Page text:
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THE PANORAMA is built on a scale of one inch to a hundred feet, which means that the Empire State Building stands only fifteen inches high.

One of the most impressive features of the Panorama is its thirty-five bridges. Another innovative technique simulated the supporting structures and spider-web-like cables. Detailed line drawings of the bridges, made using the original blueprints, were transferred to sheets of thin brass by a photographic process. When the brass sheets were dipped in acid, the unexposed areas dissolved. This etched brass process is used today by modelers to create a multitude of detail parts.

 

A complex lighting system installed on the Panorama identified various city agencies and departments by color-coding through the use of a primitive form of fiber optics. Different colors identified each agency’s function: protection, education, health, recreation, commerce, welfare, and transportation.

ONCE FINISHED, THE PAN- els were transported from Lester’s shop and installed in the New York City Pavilion, where touchup crews using tape, putty, and paint sealed the joints between sections. During the installation it was discovered that because of support columns there was not enough space for the entire model, and a section representing the easternmost end of Far Rockaway could not be installed. (A couple from that neighborhood, so the story goes, visited the fair on opening day and demanded to know why their house had been omitted.)

The model was finished and installed in all its complexity when the fair opened on April 22, 1964. Visitors entered the lobby of the New York City Pavilion, which featured a model of New Amsterdam as it appeared in 1660—a dramatic contrast with what lay beyond. They then paid ten cents to take what was billed as a “helicopter ride” around the Panorama. While they traversed the model’s perimeter in tracked cars that each carried four passengers, an audiotape commentary by Lowell Thomas celebrated the “center of civilization, this electric metropolis has opened opportunity to all, and its reward has been greatness.” Exiting the ride, visitors went through a corridor designed to look like a much-sanitized Times Square at night. This led to a glass-enclosed balcony overlooking the Panorama where they could watch the day-to-night lighting cycle and listen to more Lowell Thomas.

COMPUTERS and cinema now make it relatively easy to create a simulated city; nothing like the Panorama will ever be built again.

The Panorama was a great success, and tens of thousands of people saw it. When the fair closed, Moses intended to move his little city to Manhattan, first to the planned Manhattan Civic Center (which was never built) and then to the World Trade Center. Instead, the Panorama remained in Flushing Meadow.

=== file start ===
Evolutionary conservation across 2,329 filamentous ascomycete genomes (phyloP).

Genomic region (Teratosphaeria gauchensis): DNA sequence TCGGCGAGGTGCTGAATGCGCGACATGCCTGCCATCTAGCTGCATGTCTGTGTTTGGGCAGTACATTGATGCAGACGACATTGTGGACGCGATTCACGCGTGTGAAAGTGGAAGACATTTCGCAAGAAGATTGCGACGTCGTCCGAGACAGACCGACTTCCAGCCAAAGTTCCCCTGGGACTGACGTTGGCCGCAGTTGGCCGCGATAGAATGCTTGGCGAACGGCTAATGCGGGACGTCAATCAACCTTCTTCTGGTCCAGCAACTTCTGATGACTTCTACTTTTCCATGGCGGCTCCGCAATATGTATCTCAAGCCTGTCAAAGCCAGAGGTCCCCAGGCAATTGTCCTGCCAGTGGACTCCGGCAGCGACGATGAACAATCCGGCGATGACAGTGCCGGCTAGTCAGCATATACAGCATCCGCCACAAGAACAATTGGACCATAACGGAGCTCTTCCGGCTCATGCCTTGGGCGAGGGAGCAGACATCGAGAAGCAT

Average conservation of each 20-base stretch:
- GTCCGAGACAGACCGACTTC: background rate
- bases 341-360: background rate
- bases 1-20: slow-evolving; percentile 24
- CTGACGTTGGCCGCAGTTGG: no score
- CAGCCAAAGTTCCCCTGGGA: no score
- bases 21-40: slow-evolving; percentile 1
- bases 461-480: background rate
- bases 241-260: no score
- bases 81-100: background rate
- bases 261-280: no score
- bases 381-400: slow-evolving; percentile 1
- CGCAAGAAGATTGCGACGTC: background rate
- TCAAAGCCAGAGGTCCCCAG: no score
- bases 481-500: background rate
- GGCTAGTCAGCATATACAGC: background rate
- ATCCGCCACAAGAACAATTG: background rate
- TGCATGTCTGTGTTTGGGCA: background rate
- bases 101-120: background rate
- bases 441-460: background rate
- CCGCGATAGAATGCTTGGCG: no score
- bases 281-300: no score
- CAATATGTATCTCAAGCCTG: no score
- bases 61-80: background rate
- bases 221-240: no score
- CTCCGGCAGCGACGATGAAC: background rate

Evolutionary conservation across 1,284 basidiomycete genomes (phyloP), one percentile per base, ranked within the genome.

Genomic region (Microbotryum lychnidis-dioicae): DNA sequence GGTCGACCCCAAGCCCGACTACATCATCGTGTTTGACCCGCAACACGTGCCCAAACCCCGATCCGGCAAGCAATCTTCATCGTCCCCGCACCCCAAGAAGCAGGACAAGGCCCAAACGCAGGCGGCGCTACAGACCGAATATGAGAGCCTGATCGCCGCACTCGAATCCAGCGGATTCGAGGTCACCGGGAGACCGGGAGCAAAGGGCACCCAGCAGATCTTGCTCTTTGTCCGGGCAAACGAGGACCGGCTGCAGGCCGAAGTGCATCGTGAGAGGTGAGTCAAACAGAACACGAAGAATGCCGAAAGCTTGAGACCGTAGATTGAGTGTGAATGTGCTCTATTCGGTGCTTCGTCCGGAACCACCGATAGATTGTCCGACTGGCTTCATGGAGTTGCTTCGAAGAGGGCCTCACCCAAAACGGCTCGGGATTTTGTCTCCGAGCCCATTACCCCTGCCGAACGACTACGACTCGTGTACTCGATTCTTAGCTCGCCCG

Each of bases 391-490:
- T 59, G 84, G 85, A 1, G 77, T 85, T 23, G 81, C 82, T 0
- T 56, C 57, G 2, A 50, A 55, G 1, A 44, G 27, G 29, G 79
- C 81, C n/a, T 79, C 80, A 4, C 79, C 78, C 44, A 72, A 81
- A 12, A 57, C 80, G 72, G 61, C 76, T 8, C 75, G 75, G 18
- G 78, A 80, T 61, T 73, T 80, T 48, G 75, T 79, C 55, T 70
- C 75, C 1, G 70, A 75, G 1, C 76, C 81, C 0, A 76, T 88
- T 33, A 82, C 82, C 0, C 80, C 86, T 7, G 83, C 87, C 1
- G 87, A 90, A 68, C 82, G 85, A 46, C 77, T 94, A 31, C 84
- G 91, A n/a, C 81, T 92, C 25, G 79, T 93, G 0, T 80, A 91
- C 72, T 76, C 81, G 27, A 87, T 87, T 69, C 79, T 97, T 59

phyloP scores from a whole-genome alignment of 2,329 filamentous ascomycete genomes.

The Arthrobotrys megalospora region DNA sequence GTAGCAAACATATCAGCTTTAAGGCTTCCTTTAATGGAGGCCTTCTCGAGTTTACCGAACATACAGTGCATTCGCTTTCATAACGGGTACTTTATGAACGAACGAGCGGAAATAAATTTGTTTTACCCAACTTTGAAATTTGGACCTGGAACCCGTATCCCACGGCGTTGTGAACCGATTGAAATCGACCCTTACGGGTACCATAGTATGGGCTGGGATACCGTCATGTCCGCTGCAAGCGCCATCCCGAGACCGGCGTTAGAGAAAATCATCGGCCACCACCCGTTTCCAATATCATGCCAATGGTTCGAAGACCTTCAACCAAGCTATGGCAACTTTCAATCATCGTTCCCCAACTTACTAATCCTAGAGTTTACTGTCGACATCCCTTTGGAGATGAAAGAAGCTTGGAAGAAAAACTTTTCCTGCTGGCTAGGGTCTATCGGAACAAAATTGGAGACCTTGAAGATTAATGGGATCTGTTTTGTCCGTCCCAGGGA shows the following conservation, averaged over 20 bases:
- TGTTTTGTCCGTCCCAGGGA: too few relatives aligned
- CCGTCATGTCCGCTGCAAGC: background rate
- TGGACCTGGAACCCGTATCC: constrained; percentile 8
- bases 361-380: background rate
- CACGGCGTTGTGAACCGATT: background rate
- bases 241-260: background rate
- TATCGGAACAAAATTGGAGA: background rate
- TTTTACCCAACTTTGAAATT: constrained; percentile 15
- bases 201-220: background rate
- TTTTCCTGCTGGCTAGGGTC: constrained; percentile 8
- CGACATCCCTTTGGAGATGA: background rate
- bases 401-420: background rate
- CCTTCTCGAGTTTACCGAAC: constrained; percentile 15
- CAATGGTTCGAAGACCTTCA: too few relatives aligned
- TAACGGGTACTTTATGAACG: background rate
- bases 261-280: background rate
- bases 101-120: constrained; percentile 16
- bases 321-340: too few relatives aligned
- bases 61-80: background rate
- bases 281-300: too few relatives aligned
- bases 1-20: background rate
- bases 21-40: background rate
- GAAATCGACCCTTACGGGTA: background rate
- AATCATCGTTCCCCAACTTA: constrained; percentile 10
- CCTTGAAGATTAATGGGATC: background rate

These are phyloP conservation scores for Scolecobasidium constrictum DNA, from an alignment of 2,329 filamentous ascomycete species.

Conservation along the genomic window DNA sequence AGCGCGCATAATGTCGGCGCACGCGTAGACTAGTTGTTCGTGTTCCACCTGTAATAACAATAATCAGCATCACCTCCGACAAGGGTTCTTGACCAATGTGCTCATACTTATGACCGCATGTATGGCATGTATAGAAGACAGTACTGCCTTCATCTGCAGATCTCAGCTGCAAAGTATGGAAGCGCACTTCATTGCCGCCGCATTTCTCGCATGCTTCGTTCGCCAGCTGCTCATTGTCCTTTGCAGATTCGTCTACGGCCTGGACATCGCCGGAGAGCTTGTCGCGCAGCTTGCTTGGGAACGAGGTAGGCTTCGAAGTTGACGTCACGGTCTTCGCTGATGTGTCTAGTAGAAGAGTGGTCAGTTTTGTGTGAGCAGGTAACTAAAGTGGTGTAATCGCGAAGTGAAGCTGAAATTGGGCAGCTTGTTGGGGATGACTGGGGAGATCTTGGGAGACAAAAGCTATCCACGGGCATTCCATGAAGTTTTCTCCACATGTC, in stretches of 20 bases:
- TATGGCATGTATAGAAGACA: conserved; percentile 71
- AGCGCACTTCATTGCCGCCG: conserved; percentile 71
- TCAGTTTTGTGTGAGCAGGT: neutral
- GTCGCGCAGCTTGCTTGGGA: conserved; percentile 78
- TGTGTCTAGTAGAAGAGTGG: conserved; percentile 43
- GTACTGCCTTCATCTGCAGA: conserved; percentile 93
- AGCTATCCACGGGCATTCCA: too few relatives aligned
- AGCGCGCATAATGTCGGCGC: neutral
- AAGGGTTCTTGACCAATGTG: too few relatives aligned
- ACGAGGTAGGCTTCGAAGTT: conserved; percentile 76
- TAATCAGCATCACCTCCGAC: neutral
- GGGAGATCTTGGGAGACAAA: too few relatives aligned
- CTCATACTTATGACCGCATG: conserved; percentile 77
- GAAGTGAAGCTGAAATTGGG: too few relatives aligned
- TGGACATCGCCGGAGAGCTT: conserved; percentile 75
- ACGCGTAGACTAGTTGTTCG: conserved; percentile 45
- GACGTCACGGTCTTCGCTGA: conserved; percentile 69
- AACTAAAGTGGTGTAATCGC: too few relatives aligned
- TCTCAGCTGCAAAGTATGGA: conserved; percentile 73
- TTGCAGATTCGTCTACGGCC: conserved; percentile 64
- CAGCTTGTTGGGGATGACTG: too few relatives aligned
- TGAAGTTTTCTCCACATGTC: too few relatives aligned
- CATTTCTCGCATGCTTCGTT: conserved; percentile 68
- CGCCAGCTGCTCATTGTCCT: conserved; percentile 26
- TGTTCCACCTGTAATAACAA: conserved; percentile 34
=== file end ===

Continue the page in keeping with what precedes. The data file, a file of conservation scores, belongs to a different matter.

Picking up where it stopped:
THE 1964 WORLD’S FAIR WAS Robert Moses’s last major project. Now in his seventies, he saw his style of urban master planning falling out of favor. Moses used his model on a few occasions, but the Panorama was more of a commemoration of his past achievements than a tool for future planning. The size of the model actually proved a disadvantage, since only the largest buildings could have any impact.

This was exemplified when Donald Trump proposed his megacomplex “Television City,” which was going to contain the world’s tallest structure. A group of concerned citizens who called themselves Westpride had a model of the proposed project built to the same scale as the Panorama and installed it on the model city. It instantly became obvious that Trump’s project was indeed dauntingly gargantuan, and it was never built.

For several years Lester Associates provided the Panorama with annual updates. In 1972 the brand-new Queens Museum moved into the New York City Building, and the Panorama came under its jurisdiction. But once Moses’s power eroded during the decade, official interest in the model faded. Lester Associates provided the last major update in 1974, this time paid by the city instead of by Triborough.

 

During the 1970s and 1980s funds were scarce, and the museum depended on donations of models from corporations and developers and architects who were designing New York’s distinctive new buildings, among them Citicorp, IBM, AT&T, and Skidmore, Owings & Merrill. Even with these additions, the Panorama existed in limbo, stuck someplace between 1964 and the present. Manhattan Community College was missing, as were the Roosevelt Island tramway, the Javits Convention Center, many office towers and luxury high-rises in Manhattan, and the vast developments that had sprouted in the other boroughs. There were also a lot of things on the Panorama that had disappeared from the real New York: sections of the West Side Highway, some piers for ocean liners now long gone, and blocks of now burned-out buildings in the South Bronx and Brooklyn. The miniature airplanes at the airport still had propellers.